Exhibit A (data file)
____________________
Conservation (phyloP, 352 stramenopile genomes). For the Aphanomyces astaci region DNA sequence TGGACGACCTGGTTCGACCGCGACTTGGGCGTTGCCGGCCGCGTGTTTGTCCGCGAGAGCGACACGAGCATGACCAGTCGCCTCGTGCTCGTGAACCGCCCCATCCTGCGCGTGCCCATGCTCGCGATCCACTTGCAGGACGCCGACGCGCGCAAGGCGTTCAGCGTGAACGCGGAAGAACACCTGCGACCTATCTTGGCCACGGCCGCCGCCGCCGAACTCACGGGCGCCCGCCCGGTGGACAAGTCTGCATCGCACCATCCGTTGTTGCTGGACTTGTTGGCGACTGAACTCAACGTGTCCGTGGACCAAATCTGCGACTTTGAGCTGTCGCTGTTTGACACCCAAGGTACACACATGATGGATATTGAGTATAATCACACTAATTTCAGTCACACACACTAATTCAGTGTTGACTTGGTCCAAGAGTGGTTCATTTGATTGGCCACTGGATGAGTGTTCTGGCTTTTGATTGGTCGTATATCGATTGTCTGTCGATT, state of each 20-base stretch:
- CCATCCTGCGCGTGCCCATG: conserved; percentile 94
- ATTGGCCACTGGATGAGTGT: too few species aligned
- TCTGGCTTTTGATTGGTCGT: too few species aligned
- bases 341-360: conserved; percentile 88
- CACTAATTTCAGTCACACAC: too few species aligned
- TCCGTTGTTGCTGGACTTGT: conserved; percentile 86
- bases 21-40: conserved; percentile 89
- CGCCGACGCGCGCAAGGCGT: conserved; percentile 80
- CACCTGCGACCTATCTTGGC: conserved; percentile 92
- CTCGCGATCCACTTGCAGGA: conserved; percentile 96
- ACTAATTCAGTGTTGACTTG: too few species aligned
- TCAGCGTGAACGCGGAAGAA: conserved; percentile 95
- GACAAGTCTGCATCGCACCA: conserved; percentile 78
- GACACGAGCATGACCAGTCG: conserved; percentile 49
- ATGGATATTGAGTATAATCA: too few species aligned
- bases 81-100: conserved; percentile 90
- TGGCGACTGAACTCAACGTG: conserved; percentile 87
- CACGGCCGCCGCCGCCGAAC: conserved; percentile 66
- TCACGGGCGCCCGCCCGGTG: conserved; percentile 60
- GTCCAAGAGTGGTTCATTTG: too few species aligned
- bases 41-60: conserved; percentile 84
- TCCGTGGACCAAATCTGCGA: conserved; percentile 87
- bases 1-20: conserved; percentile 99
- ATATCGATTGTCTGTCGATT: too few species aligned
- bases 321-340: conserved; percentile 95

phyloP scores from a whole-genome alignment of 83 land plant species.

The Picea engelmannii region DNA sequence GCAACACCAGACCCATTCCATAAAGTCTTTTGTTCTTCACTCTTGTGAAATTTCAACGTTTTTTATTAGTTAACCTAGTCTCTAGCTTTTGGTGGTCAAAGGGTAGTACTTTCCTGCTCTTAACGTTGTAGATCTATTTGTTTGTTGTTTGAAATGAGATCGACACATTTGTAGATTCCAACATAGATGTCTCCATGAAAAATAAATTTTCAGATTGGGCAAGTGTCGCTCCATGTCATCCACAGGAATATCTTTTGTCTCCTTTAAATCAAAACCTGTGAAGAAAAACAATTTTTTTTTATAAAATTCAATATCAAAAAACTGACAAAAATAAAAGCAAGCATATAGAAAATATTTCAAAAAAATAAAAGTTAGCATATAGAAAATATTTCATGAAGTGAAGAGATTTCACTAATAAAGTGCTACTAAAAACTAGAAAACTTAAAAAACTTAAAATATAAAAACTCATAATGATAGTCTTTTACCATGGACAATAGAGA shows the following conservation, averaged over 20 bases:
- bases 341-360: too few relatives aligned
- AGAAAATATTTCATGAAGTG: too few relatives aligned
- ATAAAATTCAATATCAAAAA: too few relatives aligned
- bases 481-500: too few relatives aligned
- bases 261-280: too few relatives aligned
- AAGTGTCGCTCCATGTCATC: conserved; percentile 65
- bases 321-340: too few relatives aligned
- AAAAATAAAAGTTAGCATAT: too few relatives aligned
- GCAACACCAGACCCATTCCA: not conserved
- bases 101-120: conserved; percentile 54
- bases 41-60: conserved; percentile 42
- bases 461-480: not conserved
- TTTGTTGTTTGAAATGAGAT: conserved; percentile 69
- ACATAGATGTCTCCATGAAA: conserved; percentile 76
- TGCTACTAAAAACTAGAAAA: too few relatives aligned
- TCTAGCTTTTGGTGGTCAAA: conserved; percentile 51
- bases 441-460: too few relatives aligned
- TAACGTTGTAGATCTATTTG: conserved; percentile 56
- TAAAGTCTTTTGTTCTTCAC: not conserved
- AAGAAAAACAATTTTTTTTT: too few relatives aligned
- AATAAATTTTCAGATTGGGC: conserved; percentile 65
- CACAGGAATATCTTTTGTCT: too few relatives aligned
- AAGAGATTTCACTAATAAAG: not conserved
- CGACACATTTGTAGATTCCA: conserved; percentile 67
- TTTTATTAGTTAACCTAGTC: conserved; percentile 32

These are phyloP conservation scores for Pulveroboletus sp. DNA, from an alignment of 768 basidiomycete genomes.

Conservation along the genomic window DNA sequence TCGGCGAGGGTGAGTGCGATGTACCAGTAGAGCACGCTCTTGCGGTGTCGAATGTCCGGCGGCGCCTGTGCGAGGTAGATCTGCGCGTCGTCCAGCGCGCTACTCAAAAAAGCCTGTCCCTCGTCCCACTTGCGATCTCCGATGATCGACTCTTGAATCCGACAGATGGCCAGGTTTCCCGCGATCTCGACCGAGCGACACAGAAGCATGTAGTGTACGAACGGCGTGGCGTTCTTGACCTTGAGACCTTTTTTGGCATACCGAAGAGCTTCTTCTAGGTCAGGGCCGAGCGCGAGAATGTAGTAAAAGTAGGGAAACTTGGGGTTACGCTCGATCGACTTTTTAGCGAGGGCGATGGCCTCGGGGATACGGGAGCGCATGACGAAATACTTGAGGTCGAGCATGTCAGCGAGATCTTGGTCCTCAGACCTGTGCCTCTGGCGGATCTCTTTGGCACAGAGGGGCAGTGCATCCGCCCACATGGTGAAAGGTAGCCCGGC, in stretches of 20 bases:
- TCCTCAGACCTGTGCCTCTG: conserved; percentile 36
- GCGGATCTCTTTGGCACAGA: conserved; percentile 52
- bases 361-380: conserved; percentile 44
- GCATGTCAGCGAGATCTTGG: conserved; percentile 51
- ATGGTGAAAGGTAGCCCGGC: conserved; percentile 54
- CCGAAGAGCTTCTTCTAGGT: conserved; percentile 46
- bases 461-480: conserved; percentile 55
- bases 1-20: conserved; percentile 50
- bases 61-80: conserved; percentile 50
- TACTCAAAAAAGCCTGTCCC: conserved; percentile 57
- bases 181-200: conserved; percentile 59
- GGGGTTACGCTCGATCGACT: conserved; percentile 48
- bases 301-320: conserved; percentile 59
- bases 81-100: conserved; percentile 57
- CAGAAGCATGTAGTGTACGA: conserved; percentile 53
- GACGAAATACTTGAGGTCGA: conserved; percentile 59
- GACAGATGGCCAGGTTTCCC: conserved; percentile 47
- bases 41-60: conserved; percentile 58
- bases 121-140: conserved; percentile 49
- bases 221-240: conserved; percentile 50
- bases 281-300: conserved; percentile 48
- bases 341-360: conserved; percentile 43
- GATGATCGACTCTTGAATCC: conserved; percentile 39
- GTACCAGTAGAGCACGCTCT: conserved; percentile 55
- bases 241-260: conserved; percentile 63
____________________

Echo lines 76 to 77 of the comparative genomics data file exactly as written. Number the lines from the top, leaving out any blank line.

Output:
- bases 281-300: conserved; percentile 48
- bases 341-360: conserved; percentile 43